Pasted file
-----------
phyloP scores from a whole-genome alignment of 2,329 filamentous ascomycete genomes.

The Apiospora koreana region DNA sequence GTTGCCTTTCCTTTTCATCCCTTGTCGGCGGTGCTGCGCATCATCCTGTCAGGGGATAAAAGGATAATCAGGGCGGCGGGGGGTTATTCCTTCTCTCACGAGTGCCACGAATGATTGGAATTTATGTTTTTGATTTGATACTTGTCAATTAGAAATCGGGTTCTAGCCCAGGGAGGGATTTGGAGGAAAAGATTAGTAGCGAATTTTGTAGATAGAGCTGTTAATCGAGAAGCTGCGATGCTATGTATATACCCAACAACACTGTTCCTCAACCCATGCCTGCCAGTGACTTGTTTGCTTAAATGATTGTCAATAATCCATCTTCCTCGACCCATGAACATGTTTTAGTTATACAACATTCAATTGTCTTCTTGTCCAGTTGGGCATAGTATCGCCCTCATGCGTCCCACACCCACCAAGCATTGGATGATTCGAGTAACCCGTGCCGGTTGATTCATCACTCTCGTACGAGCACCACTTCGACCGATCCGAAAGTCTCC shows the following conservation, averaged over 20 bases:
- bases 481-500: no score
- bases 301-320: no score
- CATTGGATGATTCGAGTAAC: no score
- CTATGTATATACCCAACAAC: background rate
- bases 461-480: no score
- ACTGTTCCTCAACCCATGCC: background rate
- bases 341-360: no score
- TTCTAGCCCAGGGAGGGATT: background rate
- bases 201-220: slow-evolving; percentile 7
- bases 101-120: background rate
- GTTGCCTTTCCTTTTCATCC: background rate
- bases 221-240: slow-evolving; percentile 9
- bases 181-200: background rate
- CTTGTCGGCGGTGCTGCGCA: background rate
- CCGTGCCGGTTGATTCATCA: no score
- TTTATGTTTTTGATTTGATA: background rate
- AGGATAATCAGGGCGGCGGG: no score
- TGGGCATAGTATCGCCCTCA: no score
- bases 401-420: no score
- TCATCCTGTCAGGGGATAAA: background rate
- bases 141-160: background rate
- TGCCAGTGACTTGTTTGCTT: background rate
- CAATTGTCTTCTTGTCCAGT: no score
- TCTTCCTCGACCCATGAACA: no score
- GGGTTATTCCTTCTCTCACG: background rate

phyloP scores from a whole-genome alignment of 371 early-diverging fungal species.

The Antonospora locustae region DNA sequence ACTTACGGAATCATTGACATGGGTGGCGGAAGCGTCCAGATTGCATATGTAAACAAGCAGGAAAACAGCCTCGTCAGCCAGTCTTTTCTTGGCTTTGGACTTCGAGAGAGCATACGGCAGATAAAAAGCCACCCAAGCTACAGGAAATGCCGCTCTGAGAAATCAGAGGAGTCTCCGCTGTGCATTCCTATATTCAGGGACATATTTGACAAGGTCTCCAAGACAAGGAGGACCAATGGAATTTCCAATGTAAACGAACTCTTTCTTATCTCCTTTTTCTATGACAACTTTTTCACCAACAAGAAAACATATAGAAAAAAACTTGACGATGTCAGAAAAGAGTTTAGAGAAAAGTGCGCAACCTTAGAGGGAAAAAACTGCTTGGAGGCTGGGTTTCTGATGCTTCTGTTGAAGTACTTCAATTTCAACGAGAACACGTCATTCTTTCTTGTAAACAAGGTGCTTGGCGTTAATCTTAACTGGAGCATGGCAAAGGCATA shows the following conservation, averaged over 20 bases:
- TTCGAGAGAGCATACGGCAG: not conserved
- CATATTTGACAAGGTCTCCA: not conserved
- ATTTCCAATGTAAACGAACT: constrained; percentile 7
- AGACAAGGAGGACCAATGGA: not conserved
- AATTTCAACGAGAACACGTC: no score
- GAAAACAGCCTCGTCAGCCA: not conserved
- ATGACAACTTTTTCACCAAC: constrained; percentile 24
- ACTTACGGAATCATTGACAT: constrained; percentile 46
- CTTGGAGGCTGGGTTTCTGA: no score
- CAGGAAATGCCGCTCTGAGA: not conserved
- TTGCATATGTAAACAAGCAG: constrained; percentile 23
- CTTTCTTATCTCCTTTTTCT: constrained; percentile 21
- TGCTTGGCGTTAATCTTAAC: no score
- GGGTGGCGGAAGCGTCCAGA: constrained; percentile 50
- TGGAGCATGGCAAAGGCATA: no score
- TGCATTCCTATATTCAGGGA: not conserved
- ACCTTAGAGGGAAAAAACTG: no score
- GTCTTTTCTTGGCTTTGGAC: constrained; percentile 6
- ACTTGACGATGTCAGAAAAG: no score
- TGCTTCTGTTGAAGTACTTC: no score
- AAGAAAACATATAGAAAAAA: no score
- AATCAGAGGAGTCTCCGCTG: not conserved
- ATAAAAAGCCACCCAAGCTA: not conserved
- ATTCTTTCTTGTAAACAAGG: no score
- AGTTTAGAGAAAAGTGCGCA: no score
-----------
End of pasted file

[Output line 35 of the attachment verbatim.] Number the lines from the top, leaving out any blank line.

- GAAAACAGCCTCGTCAGCCA: not conserved